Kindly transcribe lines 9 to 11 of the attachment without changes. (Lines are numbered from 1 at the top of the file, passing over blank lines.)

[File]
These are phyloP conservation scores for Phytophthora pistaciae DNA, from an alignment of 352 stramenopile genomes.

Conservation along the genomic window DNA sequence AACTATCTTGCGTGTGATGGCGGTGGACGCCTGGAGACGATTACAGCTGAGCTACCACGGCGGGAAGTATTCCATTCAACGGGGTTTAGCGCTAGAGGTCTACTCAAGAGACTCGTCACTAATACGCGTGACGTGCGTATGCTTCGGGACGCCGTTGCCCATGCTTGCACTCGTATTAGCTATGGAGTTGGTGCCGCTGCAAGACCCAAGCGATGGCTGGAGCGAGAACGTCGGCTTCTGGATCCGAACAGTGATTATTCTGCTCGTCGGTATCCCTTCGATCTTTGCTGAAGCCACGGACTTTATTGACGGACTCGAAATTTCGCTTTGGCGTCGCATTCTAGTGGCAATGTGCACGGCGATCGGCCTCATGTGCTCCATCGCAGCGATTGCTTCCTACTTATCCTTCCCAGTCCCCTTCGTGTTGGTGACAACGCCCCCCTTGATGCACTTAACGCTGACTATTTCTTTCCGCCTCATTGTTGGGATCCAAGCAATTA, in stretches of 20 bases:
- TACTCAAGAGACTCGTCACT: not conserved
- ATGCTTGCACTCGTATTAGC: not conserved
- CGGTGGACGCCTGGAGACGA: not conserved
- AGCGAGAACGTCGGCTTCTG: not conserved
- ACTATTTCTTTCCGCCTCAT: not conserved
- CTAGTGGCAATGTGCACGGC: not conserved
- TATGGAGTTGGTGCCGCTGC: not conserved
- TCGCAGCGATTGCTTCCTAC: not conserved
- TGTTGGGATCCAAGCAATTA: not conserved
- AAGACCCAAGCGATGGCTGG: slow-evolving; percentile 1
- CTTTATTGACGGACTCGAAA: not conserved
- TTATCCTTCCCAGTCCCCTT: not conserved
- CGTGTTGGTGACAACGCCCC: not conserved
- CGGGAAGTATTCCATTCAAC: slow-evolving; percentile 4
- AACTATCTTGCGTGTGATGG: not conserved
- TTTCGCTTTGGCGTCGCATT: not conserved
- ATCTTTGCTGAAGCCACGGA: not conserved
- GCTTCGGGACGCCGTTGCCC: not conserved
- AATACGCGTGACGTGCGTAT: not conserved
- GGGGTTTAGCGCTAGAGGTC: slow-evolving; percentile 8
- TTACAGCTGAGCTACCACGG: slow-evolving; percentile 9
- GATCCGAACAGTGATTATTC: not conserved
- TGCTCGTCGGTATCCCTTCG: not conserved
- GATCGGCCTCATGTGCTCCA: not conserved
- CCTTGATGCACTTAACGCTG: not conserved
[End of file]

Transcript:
- TATGGAGTTGGTGCCGCTGC: not conserved
- TCGCAGCGATTGCTTCCTAC: not conserved
- TGTTGGGATCCAAGCAATTA: not conserved